Howard Redekopp visits Winnipeg

Veteran producer shares his opinion on the state of Canadian music

As one of our country’s finest record producers, Vancouver’s Howard Redekopp was brought in Sept. 22-24 as Manitoba Music’s producer-in-residence to lead a weekend workshop for local producers and musicians.

Redekopp is known for creating crisp, clear sounds with such artists as Mother Mother (Touch Up, Oh My Heart) and Hannah Georgas (This Is Good).

“We’re absolutely thrilled to host Howard as Manitoba Music’s producer-in-residence,” says Rachel Stone, communications manager for Manitoba Music. “This is a fantastic creative and business development opportunity for local producers and engineers to learn from his years of experience and accumulated knowledge.”

Redekopp is arguably one of the most influential producers that Canadian music has produced.

Redekopp has had his share of international success as well, working on big projects with such artists as The New Pornographers and Tegan and Sara.

Its been a long time since I did something I didn’t enjoy.

Howard Redekopp

Of particular note is The New Pornographers’ Electric Version, which was ranked #79 in Rolling Stone magazine’s “Top Records of the Decade”.

“It’s been a long time since I did something I didn’t enjoy,” Redekopp says. “The actual process of making a record doesn’t have anything to do with the artist except the budget, which means more time (for production of the record).”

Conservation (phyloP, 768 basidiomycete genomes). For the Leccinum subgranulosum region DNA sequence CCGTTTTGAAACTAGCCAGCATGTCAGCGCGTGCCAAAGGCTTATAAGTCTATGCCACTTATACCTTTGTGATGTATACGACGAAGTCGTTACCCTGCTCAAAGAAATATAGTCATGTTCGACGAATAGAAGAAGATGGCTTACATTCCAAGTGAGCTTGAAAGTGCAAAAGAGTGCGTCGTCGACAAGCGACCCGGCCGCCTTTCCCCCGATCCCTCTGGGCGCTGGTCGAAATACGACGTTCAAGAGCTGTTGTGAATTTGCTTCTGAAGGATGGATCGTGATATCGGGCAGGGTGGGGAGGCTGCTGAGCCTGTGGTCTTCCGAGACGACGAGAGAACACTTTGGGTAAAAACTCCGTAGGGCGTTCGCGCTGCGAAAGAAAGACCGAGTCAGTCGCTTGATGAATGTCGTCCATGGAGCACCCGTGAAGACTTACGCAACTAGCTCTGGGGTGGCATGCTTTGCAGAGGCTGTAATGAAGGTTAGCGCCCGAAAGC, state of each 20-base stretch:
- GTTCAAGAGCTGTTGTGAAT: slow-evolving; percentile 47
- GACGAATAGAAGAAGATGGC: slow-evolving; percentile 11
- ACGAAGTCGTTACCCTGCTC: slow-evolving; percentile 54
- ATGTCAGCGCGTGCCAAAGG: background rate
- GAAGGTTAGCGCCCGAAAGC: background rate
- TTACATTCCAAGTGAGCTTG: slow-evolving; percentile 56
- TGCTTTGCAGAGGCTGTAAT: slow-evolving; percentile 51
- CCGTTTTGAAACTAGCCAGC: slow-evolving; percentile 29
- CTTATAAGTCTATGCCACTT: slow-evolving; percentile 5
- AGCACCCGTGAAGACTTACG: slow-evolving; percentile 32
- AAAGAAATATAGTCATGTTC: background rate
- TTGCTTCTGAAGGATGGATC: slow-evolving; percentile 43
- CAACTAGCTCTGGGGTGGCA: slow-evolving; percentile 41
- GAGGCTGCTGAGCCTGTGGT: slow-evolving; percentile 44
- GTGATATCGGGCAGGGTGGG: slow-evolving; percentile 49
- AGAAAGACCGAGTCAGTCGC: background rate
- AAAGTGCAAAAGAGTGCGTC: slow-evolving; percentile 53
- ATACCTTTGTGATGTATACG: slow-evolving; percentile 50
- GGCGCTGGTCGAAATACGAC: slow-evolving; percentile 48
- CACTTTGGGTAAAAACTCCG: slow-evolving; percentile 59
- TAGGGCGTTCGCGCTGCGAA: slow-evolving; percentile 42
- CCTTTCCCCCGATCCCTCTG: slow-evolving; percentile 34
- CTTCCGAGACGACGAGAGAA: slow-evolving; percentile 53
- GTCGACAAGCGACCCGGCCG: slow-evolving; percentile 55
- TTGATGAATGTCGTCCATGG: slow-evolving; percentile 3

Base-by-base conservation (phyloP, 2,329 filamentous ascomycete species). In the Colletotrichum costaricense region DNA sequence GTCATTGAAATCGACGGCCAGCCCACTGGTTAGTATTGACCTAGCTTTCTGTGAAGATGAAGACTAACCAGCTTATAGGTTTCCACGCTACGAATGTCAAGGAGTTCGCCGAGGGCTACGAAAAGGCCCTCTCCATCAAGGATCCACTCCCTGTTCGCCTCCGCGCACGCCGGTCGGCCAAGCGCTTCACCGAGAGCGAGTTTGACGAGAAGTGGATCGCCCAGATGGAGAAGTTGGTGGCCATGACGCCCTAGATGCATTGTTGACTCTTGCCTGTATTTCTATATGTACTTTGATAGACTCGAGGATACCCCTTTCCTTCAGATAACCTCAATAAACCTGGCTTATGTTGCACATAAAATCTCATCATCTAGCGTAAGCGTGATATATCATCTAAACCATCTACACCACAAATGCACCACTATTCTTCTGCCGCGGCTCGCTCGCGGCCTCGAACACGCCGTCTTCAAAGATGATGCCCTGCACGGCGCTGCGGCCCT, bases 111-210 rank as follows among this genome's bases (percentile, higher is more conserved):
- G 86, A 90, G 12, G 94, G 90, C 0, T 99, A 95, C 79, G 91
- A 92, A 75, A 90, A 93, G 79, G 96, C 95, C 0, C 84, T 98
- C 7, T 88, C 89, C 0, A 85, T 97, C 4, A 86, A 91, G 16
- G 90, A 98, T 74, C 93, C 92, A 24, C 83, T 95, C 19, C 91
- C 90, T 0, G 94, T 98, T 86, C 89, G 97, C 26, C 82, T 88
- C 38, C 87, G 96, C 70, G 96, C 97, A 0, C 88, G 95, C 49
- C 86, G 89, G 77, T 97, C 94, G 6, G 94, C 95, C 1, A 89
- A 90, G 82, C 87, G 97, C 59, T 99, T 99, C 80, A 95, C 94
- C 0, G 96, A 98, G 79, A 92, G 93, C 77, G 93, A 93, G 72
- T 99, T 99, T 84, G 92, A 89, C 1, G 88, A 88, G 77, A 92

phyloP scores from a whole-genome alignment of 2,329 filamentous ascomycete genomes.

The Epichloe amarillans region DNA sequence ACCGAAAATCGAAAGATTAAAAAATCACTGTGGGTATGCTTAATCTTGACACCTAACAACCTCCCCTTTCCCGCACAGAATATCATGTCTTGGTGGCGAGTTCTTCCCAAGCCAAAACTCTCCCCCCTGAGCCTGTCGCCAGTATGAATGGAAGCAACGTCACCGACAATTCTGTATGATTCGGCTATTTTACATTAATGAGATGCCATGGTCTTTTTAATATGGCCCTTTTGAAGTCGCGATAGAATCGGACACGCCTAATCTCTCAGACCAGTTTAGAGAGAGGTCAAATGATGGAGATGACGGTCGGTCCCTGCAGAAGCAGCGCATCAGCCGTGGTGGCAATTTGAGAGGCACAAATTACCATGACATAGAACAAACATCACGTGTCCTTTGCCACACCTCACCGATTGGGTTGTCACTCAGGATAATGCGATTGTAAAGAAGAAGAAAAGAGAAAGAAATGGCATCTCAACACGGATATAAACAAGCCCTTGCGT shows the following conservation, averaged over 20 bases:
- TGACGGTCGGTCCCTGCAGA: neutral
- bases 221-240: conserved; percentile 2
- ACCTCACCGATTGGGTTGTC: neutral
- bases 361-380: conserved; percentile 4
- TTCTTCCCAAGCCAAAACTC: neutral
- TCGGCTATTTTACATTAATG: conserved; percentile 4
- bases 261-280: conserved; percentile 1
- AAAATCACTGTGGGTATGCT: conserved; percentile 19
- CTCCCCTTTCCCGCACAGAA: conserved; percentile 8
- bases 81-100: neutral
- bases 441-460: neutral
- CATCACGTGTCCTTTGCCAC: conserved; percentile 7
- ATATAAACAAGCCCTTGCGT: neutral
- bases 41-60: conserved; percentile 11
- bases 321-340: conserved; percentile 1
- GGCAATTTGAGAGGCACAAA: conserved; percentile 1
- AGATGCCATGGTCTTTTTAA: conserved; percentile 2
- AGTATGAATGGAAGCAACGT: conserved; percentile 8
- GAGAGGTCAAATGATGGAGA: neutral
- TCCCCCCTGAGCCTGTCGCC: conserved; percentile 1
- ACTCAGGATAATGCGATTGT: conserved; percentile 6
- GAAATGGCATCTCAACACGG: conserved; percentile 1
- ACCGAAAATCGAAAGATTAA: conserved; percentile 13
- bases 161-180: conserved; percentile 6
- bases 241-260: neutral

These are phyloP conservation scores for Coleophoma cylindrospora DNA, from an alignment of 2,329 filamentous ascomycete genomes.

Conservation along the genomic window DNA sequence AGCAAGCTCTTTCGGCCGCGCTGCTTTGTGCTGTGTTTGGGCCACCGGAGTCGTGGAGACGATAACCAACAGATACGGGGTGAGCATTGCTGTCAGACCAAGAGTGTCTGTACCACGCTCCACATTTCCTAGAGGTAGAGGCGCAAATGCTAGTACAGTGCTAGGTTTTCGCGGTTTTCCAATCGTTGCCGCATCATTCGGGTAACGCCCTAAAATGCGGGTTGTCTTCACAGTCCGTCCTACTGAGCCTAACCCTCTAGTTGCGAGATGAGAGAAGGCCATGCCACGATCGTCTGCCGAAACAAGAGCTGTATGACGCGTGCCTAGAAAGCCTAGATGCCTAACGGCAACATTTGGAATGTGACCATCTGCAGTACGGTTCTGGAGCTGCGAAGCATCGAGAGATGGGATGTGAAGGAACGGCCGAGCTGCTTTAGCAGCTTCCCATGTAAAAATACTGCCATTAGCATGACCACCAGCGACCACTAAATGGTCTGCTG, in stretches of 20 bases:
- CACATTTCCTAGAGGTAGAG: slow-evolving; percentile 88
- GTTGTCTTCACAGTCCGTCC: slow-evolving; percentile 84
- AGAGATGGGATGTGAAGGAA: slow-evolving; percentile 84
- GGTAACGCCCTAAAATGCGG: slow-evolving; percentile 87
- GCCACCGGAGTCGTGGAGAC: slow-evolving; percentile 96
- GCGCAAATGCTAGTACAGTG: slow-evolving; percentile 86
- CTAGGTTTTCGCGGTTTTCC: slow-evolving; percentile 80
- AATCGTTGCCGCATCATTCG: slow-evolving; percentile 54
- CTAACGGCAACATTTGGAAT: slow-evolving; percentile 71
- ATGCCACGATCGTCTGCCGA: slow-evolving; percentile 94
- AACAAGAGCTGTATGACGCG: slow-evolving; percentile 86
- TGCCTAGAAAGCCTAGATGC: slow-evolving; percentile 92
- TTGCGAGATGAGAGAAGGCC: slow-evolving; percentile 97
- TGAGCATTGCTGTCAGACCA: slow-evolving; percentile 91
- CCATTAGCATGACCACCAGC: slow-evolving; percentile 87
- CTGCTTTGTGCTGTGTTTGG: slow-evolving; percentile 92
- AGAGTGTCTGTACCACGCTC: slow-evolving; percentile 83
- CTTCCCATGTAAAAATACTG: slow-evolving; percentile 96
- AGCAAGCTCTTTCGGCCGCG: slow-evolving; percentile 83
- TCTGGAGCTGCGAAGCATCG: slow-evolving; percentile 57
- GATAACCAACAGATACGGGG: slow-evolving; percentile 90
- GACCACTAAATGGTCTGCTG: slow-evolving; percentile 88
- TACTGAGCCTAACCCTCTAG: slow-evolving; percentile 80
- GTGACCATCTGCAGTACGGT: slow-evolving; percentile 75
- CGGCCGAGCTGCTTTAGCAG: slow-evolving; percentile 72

While he can’t pinpoint a single album or recording experience as his favourite, Redekopp does point to Tegan and Sara’s Sainthood as a major highlight of his career.

“We got to record at Sound City (in Los Angeles),” he says of the 2009 release. “They recorded (Nirvana’s) Nevermind, Fleetwood Mac’s Rumours, Weezer’s Pinkerton and (Neil Young’s) After the Gold Rush there. You look at the records on the wall and you say, ‘Wow.’ I’ve worked in far nicer studios but the history and the sound of it (made it special).”

Redekopp also made a point of discussing the current state of Canadian music, particularly music that fits into a more independent scope, without the assistance of bigger labels.

“I’m interested to see what the future really is, and in Canada I don’t really know,” he says. “Sometimes things that happen in Canada surprise us, sometimes for the better and sometimes not so much. For every (band like) Spoon, we’ve got one or two equals. A lot of creative and great stuff.”

Redekopp did express concern about declining revenues and viability for record labels.

“Every year people buy less records and that changes the game,” he says. “(Finding) the band that is used to selling 35,000 records (and) that can consistently play for anywhere from 400 to 1,200 people a night (is really hard to do). What that means for the music industry is an interesting question. It makes for an interesting conundrum. It takes time.”

For more information on Howard Redekopp, visit

Published in Volume 66, Number 5 of The Uniter (September 29, 2011)

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